Newspaper article St Louis Post-Dispatch (MO)

Slay Hopeful 'Report Card' Spurs Action on Mississippi River

Newspaper article St Louis Post-Dispatch (MO)

Slay Hopeful 'Report Card' Spurs Action on Mississippi River

Article excerpt

St. Louis Mayor Francis Slay hopes a new report on the Mississippi River watershed will spur renewed attention to country's largest river system.

Written in the style of a report card, the authors said the condition of the river's infrastructure, environment and indicators merited a D+.

"A 'D+' is really nothing to be proud of, but it does give us direction and it does give us a sense of urgency," Slay said.

The results of a years-long study from America's Watershed Initiative, a group made up of environmentalists, business and government interests, were released Wednesday at a conference in St. Louis. Backers aim to use the report card to track progress on fixing aging infrastructure, deteriorating ecosystems and rising flood risk.

Among the worst-performing areas was navigation infrastructure such as locks and dams, said co-author Heath Kelsey, the director of the University of Maryland Center for Environmental Science.

While only 2 to 3 percent of "critical" infrastructure was in failing or "near-failing" condition, one failure could cause a wave of them because of the interconnected system, he said.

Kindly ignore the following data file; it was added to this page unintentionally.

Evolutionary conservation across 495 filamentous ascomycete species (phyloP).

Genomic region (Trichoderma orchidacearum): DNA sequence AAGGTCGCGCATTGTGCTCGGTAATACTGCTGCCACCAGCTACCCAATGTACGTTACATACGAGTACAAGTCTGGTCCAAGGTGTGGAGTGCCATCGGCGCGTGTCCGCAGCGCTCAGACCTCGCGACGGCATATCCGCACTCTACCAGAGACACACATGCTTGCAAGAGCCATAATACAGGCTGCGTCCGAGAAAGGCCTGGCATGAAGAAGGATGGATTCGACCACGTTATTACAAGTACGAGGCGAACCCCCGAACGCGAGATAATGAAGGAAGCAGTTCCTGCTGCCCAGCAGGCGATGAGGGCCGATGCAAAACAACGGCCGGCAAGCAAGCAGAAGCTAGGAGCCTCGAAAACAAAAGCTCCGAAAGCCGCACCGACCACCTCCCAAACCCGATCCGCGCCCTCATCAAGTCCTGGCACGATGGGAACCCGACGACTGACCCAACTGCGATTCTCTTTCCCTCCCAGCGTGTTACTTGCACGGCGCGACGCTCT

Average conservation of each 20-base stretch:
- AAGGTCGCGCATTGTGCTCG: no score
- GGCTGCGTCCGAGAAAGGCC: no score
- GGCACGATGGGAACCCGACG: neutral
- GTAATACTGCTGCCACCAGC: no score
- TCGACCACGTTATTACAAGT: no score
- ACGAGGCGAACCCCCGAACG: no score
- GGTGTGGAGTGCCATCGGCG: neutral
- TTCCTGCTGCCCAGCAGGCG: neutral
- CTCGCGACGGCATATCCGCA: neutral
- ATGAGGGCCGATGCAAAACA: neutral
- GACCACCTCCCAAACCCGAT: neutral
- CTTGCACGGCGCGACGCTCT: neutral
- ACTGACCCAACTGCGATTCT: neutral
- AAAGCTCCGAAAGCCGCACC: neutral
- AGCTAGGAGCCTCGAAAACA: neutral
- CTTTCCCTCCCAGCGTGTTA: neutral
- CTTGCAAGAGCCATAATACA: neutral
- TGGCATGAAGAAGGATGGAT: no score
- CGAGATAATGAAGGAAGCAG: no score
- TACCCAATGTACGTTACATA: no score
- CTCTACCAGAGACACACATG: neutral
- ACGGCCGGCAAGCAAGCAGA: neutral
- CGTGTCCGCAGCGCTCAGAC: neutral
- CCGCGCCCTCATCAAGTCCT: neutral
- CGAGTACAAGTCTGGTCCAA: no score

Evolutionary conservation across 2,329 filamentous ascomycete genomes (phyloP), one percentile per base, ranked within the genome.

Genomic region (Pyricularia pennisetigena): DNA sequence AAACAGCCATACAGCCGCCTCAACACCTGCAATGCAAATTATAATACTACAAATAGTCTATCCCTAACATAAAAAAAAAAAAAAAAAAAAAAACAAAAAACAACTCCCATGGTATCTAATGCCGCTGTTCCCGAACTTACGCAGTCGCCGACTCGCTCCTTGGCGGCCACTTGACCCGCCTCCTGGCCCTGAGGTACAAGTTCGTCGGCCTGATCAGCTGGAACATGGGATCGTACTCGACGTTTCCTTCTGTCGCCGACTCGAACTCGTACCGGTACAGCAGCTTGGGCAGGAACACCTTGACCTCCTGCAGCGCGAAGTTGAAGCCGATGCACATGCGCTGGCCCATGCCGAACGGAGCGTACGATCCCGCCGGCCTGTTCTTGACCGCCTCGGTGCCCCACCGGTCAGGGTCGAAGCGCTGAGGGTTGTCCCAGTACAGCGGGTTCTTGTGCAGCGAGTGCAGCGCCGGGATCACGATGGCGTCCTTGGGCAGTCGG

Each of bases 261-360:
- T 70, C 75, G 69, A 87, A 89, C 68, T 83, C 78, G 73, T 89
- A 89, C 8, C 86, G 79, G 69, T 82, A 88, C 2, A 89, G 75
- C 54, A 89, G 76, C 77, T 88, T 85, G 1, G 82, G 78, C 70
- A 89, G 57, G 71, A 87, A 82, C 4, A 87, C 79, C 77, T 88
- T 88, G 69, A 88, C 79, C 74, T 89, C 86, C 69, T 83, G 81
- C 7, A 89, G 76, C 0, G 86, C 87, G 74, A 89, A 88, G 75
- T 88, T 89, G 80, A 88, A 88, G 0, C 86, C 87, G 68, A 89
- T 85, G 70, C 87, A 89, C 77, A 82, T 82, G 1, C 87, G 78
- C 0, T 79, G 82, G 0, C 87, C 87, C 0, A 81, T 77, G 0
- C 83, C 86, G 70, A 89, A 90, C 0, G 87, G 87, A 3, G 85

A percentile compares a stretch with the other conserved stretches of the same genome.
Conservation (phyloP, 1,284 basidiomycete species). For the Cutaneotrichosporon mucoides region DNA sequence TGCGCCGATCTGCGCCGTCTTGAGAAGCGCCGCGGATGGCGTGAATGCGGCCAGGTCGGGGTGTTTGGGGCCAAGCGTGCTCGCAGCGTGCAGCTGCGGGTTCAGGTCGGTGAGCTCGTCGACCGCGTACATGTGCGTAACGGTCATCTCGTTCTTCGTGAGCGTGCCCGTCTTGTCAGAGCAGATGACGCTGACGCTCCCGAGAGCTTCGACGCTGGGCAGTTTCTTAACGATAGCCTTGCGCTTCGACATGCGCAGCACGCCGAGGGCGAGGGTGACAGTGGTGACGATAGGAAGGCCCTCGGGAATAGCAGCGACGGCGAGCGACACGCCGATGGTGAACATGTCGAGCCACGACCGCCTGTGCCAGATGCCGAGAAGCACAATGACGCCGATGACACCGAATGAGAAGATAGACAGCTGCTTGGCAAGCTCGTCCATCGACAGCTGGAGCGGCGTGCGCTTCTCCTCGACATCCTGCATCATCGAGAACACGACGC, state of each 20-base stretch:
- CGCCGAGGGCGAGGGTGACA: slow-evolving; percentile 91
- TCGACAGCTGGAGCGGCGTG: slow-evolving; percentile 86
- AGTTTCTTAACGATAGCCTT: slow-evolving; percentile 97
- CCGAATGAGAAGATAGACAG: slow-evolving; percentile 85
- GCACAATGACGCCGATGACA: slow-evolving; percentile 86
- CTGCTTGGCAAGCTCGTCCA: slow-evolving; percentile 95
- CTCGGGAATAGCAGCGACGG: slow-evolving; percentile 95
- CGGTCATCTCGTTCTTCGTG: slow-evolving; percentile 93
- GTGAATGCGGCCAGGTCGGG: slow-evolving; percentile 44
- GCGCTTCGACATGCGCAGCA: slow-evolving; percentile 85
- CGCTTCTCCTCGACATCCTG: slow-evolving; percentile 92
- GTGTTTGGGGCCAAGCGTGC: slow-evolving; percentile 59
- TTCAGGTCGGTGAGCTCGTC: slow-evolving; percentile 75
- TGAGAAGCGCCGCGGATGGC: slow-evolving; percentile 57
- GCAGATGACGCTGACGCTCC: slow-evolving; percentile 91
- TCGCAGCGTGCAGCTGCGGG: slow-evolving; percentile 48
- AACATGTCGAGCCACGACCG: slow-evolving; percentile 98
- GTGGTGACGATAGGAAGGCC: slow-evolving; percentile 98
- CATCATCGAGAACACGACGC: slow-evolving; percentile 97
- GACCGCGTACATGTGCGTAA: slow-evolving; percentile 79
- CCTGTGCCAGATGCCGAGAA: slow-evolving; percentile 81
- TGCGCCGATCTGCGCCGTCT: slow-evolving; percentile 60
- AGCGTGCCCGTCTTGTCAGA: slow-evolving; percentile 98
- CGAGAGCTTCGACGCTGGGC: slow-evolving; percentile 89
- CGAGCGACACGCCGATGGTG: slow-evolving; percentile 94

Environmental issues are also a problem. The massive "dead zone" in the Gulf of Mexico, a 6,500 square-mile oxygen-deprived area caused largely by agricultural runoff and urban pollution carried by the Mississippi River, was larger than expected this year.

Flood risk also rose, primarily because people continue to move into river floodplains.

"We want to see people actually moving out of the floodplain," Kelsey said.

The group is calling for an additional $1 billion of investment into the Mississippi River watershed, which includes the Mississippi's major tributaries such as the Missouri, Ohio and Illinois rivers. But the additional money, be it for old locks and dams, wetland restoration or failing levees, should come from both government and private sources, said America's Watershed Initiative Director Harald "Jordy" Jordahl.

"We're not going to the federal government and saying, 'You must do this,' " said Jordahl, who helped facilitate the project as an employee of the nonprofit Nature Conservancy. "We're saying, we must do this. …

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